E-Collaborative Knowledge Construction

E-Collaborative Knowledge Construction

Bernhard Ertl (Universität der Bundeswehr München, Germany)
Copyright: © 2008 |Pages: 7
DOI: 10.4018/978-1-59904-000-4.ch036
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Abstract

Knowledge has become an important factor in the success of organizations. Several authors reflect this in their use of terms such as knowledge society (e.g., Nonaka, 1994) or knowledge age (e.g., Bereiter, 2002). The role of knowledge has changed fundamentally with the development of a knowledge society. Knowledge is still an indispensable resource for the individual as well as for an organization, but the emphasis lies on the creation of new knowledge (see Nonaka, 1994). This change also has consequences for the individual acquisition of knowledge and, in turn, for learning. In traditional learning scenarios, knowledge was seen as a commodity that could be transferred directly from one brain to another. This resulted in an interaction between teacher and learner, in which the teacher had an active role and presented parts of his knowledge to the learners, who passively received and memorized them (see Ertl, Winkler, & Mandl, 2007). However, studies have shown that whilst learning by such presentations of explicit knowledge enabled learners to reproduce it in tests, they failed to transfer it to new situations and often failed to apply it in the creation of new knowledge—the knowledge learners acquired remained inert (Renkl, Mandl, & Gruber, 1996).

Key Terms in this Chapter

Environment for E-Collaboration: Working place of an e-collaborator. The environment provides all the tools and resources applied during e-collaboration.

Collaborative Teaching: Method of education in which a group of learners acquire knowledge by alternately assuming the role of teachers.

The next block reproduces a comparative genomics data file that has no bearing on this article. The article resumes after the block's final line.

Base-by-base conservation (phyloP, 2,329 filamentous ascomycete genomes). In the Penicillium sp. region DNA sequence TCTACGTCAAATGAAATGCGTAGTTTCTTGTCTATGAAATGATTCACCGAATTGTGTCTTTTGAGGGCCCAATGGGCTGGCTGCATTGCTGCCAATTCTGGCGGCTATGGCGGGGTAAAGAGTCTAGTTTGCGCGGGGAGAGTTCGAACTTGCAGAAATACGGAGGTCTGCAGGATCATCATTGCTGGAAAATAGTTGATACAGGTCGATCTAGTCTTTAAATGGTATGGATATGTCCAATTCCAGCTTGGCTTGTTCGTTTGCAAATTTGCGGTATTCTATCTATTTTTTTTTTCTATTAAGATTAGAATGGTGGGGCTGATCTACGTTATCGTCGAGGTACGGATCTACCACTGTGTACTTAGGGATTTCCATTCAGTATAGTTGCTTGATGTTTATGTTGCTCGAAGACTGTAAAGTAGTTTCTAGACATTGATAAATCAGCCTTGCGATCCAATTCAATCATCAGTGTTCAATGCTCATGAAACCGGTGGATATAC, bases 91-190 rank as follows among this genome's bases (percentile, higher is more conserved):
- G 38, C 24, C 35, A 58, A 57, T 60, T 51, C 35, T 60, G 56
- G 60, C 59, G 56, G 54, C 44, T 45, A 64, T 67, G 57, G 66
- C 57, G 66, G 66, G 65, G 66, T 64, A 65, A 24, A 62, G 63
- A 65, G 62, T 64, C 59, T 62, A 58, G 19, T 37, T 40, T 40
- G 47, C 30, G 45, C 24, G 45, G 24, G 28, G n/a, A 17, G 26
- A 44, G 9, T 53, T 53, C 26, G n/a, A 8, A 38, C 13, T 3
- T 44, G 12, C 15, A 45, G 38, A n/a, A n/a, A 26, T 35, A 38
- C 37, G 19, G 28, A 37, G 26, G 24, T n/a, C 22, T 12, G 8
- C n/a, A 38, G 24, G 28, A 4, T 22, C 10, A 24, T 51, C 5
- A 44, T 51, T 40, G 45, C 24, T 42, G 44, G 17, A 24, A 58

Learning Case: Description of a real-world scenario, which helps learners to apply their knowledge.

Mental Artifact: Immaterial product, which e-collaboration partners construct during the process of e-collaboration.

Mutual Dependency: Requirement for successful e-collaboration. Mutual dependency ensures that both partners can benefit from e-collaboration and it may reduce undesired group effects.

E-Collaborative Knowledge Construction: Synchronized e-collaboration with the goal to acquire or create new knowledge.

Explicit Knowledge: Knowledge that can be intentionally expressed and quantified. Examples of this kind of knowledge include facts and descriptions.

Shared Problem Space: The shared knowledge of e-collaboration partners which is necessary to solve a problem collaboratively.

Application Sharing: Mechanism that allows e-collaboration partners to work with the same application on the same document simultaneously.

Tacit Knowledge: Knowledge, which is acquired rather unconsciously by socialization or practice. It may be seen as complementary to explicit knowledge.

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